Day Two


5 p.m., the first backer transaction of the day. My eyes welling red, passing out in my chair, I am jolted. This is the casino culture that I come from. The thrill in the hit, the loose slot ringing, the royal flush. Much of the support that I’m getting is coming from the across the Atlantic where I learned the mentality that sometimes we gain more from a moment of glory than a lifetime of small victories. In the USA we love indulging in our own legendry. The story leads the way. The reputation precedes the person. Moments of glory initiate a certain myth-building sequence, which is all we really need to see ourselves the way we want to see ourselves. We are all works in progress. Either we accept what we have become or assume the role of becoming. At this point, for me the myth is gone and the small victories are actually the moments of glory, but the thrills remain thrills.

I’m thrilled that people are coming to contribute to my Kickstarter and I hope that they come with a sense that Inspiration Drive is going to grab, gut, tickle, and embarrass them. And if it’s not that then what is it?

Is it the race to the finish?

Listen to the radiolab podcast, “On the Winning Side.” It’s about rooting for the underdogs and top dogs.

I can probably relate to the underdog as much as I can the top dog, but it’s something else that drives these thrills for me, some other paradigm. Allow me to make some other association with competition that toys with casino culture—gambling on real skill. How much fun is it to exalt when a pitcher goes nine innings with a no-hitter? How thrilling is it to watch an amateur singing competition in which the talent you spotted goes all the way? These are unlikely events that confirm to us that the biggest desire we have is for the chance to lose ourselves in the joy of the feat. We want to be there when it happens. We want to be a part of it. That’s entertainment.

For most of us our thrills are different than what appears in the spotlights. We work on a daily basis to get somewhere, to feel the pleasure of being part of something that has nothing to do with the spectacle where all that appears looks better because whatever looks better will appear. We live for the difference.

There’s a hatchback full of cliché going on around in my head and the hour is slowly encroaching on evening in Paris. I’m watching numbers with a sick obsession, trying to having an impact on the outcome. There’s a high that comes from thinking people buy the book because they know it’s going to make a difference in their lives. Inspiration Drive is not like anything that’s ever been written about a father and son relationship or coping with death. You won’t need Oprah to tell you to read it, either. It’ll be your find and it will find you. And there will be passages, like this one from December 2011, just after my dad told me he had six months to live:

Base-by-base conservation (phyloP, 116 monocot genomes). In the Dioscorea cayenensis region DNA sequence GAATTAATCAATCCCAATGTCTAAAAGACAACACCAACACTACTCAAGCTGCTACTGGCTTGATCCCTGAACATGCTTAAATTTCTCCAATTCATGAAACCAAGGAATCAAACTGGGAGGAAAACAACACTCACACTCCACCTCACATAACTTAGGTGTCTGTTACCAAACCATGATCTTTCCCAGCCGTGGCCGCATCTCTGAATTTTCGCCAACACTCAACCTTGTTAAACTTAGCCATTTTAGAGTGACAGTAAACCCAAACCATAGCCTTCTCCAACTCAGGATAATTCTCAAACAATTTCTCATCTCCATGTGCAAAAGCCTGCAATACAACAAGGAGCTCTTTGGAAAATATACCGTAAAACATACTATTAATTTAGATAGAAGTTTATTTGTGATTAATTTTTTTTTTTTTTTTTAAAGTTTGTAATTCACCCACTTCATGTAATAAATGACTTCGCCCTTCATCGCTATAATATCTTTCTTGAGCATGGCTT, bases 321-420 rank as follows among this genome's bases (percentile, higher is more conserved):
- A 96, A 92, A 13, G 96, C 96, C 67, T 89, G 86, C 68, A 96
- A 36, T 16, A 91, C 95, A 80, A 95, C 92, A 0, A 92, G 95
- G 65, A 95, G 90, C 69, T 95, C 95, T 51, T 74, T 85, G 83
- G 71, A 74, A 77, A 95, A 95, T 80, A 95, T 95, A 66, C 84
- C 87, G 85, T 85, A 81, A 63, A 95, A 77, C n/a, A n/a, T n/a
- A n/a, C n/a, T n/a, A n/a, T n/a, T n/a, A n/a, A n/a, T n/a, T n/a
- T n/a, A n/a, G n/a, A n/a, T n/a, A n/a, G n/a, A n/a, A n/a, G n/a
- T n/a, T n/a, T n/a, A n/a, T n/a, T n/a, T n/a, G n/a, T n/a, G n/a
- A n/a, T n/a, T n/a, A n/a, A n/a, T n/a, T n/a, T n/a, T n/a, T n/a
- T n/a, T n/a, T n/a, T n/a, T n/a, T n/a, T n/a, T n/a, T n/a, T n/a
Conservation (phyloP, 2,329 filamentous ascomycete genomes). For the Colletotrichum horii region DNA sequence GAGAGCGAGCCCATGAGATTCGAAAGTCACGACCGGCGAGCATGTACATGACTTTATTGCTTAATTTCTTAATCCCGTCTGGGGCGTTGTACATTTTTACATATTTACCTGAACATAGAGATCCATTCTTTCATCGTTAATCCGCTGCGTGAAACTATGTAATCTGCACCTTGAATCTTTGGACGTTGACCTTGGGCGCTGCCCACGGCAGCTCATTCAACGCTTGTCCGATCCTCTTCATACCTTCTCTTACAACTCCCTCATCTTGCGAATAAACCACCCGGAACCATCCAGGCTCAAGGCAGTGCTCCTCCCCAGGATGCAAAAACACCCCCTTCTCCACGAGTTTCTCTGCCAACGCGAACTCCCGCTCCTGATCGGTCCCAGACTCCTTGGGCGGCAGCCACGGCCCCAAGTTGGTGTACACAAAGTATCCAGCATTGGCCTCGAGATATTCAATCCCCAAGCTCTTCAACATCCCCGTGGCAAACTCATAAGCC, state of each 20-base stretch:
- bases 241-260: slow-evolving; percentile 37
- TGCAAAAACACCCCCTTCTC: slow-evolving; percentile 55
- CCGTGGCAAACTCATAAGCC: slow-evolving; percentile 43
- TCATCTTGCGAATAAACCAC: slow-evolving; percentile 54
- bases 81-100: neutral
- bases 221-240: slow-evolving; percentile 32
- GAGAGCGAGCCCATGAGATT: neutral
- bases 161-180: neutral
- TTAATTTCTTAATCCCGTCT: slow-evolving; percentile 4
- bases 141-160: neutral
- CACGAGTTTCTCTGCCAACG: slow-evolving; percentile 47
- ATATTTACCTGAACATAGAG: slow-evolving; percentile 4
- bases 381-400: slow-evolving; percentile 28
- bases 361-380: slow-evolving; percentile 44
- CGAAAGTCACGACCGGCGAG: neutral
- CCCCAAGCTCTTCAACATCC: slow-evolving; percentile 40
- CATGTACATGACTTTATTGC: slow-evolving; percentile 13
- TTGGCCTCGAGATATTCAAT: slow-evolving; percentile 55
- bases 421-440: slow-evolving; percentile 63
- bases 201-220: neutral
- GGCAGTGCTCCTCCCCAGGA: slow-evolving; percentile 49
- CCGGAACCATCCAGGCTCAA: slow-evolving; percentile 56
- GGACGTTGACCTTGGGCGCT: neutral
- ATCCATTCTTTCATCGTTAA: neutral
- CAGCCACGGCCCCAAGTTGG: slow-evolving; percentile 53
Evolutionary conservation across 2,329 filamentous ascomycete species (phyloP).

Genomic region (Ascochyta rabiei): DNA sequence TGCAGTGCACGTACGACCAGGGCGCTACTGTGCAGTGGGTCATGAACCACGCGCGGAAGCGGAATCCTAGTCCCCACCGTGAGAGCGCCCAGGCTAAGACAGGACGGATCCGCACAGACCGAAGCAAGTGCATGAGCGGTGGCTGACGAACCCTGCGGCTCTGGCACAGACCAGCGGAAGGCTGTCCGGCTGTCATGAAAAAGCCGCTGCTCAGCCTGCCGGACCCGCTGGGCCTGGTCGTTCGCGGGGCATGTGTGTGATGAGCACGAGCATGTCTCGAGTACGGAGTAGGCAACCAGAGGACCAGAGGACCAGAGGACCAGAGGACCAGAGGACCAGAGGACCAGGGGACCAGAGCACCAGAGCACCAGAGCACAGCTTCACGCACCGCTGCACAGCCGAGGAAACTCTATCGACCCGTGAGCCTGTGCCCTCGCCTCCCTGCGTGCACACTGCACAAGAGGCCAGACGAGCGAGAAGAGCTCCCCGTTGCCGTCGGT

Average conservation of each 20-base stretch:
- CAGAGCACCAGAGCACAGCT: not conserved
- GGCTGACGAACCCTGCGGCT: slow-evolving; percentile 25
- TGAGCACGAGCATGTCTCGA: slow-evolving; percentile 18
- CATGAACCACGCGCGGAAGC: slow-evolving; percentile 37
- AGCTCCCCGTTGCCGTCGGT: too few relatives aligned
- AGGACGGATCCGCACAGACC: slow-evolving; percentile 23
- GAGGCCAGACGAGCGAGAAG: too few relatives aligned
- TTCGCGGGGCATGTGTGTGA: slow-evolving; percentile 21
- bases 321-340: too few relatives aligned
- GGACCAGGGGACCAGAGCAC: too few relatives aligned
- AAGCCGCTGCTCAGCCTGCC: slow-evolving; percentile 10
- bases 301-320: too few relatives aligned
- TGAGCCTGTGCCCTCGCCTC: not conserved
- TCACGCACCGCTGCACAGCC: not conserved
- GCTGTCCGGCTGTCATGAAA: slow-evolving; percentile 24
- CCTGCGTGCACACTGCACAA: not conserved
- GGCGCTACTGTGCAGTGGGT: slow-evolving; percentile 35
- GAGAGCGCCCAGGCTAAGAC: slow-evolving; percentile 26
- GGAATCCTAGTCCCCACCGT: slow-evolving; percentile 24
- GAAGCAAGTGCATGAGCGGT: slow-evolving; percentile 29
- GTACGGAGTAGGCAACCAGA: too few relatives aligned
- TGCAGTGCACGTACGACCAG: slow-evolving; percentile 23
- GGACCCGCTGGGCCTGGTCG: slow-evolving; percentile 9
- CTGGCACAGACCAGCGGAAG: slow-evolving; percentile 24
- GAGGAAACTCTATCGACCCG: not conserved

“Up until now everything has been alright. Everyone in good health, the heart beating strong, the lungs pumping air, the electric storms conducting their way in the brain. Now we’re at a standstill: the four-way crossing whose lights have just gone out. There’s a bit of a sway in the hanging lamps, the wires, the wet wires. Across the street a big white truck doesn’t see well; the red car neither. All three of us know we’ve got to make a move and if we don’t stop and think we’ll get into an accident. We’re looking out into the desert night sending signals in our thoughts to the other cars. One out of three imagines the people in those cars, the way they rest their elbow on the door, their hands on the steering column, their slumped position. Genetics and gravity running its course, cells dividing, time moving forward—the only way it moves. The red car sounds his horn and mutters to himself calling other people names, easily becoming frustrated. A passenger shaking a rolled newspaper, putting all of her excess energy and deadbolt thought into the curve of the paper, looks through the tube along the floor to the thin torn carpet mats. Her thighs are big, getting bigger, her feet are tiny, hands clean. She wants to be thin because maybe that will get him to love her better. I’m 43 years old and having trouble finding a job and a place to stay for the night, goes the story of the blind boxer on the side of the road. Not this road. The one she takes to work where she opens her change purse every day. One focus is not another’s, one lens shifts as the subject changes. The last of the three cars punches the gas pedal thinking aggressive/aggressive when he should rather be aggressive/cautious, but who knows his place on earth, his time here, the fight he has to fight each and every day as the road grows darker and the weather more grim? None of them saw the fourth car who mistook the color orange for green. But the horn caused the gas pedal to ease up and the white truck felt the life blood flow in his own body.

We heard about the kids taking on characters, given names, acting the roles. Maybe cells do that, too.”

Inspiration Drive is written in the midst of life in a world of real skill, where when one thing happens, everything else is still happening. Buy it here today.


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